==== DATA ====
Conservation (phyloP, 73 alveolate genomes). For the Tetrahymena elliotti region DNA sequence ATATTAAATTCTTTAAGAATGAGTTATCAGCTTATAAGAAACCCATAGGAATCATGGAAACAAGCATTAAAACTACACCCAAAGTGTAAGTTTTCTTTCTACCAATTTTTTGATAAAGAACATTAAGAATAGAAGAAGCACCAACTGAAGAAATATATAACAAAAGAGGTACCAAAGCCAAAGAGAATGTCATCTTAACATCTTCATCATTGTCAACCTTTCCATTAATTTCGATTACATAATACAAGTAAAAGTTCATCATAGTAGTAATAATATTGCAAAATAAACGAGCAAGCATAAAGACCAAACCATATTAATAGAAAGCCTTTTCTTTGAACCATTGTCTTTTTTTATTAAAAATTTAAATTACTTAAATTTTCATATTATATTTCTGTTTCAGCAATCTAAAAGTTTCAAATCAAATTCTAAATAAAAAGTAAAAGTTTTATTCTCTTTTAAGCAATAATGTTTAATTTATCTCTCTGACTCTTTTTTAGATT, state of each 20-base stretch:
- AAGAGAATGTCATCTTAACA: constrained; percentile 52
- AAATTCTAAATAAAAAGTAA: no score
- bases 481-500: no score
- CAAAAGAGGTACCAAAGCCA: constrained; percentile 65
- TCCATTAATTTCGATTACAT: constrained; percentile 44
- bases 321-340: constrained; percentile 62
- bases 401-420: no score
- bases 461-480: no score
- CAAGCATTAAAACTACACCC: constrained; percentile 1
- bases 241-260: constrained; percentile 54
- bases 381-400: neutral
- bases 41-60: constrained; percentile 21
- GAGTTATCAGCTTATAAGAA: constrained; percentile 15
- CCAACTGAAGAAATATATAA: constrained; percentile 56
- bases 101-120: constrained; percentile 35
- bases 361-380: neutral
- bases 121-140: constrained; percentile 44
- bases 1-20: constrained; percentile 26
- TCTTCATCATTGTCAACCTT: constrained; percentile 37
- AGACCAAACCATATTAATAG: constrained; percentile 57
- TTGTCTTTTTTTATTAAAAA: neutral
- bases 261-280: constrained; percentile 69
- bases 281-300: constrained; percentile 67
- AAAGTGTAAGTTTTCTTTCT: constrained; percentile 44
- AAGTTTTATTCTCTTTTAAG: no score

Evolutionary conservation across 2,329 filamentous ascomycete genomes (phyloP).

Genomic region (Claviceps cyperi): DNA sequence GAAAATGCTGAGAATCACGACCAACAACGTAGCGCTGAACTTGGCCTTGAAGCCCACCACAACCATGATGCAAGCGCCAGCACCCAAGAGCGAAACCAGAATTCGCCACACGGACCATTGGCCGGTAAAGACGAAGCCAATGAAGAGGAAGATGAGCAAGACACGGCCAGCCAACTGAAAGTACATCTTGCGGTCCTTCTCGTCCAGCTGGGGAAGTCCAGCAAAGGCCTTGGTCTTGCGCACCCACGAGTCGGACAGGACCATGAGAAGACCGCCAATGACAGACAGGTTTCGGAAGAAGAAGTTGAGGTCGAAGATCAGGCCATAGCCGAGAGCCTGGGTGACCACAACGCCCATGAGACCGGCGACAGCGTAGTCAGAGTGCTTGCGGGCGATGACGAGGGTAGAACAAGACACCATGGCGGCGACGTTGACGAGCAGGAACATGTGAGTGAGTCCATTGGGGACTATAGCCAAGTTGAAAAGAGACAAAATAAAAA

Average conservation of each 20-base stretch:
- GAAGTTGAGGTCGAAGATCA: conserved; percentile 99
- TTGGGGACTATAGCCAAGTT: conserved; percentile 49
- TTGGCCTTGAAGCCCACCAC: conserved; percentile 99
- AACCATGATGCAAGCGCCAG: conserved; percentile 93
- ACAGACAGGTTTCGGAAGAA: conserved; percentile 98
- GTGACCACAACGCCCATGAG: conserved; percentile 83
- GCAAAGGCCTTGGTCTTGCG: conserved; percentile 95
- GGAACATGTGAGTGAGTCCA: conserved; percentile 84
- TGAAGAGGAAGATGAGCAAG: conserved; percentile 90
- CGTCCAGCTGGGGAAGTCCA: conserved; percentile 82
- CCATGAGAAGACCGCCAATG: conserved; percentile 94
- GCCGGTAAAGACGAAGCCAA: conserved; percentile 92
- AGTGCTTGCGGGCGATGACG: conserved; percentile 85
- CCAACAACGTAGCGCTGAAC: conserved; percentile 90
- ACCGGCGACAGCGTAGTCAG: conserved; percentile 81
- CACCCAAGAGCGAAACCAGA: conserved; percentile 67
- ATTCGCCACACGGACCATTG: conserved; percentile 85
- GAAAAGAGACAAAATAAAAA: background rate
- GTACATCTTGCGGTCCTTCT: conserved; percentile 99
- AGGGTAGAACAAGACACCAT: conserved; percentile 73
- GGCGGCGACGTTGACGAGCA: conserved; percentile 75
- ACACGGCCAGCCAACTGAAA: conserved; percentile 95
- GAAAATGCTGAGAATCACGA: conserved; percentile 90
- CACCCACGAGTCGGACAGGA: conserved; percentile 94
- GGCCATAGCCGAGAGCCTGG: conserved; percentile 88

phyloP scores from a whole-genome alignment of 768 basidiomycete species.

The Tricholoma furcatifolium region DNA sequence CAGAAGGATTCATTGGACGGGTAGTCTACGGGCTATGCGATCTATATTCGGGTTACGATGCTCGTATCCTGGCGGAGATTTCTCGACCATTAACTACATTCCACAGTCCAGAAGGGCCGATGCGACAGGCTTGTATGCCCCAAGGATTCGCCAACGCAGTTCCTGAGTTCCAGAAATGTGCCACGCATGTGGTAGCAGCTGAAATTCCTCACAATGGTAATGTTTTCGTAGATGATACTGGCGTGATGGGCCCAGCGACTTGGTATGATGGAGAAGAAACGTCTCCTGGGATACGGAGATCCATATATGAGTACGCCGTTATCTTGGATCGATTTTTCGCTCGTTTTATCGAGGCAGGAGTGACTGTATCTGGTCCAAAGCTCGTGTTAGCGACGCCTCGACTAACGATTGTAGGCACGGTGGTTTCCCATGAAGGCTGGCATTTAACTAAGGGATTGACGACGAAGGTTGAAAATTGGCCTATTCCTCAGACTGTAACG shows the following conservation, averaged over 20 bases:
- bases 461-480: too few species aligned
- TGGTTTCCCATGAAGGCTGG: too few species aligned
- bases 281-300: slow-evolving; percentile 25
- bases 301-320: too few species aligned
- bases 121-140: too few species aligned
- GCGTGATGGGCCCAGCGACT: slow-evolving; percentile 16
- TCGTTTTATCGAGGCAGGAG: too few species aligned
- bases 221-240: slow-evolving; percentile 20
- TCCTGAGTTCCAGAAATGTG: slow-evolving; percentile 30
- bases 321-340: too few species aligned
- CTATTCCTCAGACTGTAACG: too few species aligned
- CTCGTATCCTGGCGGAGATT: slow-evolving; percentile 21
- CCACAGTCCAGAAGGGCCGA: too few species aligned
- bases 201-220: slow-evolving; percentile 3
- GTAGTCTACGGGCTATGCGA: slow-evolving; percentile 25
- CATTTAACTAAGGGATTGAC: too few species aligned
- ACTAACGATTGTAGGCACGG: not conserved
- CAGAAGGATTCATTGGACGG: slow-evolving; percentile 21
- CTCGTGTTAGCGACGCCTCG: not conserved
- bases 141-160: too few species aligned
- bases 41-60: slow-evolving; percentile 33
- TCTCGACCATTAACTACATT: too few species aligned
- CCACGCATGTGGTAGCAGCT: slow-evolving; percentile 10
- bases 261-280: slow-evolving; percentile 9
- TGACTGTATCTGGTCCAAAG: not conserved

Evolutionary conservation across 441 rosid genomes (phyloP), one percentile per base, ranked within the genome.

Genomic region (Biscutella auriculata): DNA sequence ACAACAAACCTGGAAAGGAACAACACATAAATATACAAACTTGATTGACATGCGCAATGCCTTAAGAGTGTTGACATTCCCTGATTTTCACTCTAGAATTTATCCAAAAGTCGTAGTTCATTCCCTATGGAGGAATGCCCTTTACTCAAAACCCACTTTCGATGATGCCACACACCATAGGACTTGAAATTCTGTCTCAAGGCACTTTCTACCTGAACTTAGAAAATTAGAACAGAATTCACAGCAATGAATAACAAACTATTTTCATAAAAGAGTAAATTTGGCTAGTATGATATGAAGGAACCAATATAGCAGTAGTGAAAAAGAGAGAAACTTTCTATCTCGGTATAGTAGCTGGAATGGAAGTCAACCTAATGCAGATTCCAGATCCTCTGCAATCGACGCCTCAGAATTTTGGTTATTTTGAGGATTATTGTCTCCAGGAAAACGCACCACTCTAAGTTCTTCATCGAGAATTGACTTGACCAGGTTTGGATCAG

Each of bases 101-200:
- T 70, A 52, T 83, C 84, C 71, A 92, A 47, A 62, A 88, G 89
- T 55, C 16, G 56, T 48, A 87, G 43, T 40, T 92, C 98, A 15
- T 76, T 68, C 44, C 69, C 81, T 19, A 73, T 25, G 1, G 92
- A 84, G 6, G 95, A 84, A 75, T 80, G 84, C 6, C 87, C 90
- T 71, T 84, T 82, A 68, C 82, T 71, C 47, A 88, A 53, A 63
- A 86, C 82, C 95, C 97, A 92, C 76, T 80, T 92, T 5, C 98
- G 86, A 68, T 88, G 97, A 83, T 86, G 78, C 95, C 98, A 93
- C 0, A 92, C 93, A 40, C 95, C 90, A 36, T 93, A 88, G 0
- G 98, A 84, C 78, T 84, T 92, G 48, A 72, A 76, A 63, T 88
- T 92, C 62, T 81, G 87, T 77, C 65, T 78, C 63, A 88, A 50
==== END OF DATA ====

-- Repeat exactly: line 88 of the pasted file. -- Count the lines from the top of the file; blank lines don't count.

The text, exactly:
- A 84, G 6, G 95, A 84, A 75, T 80, G 84, C 6, C 87, C 90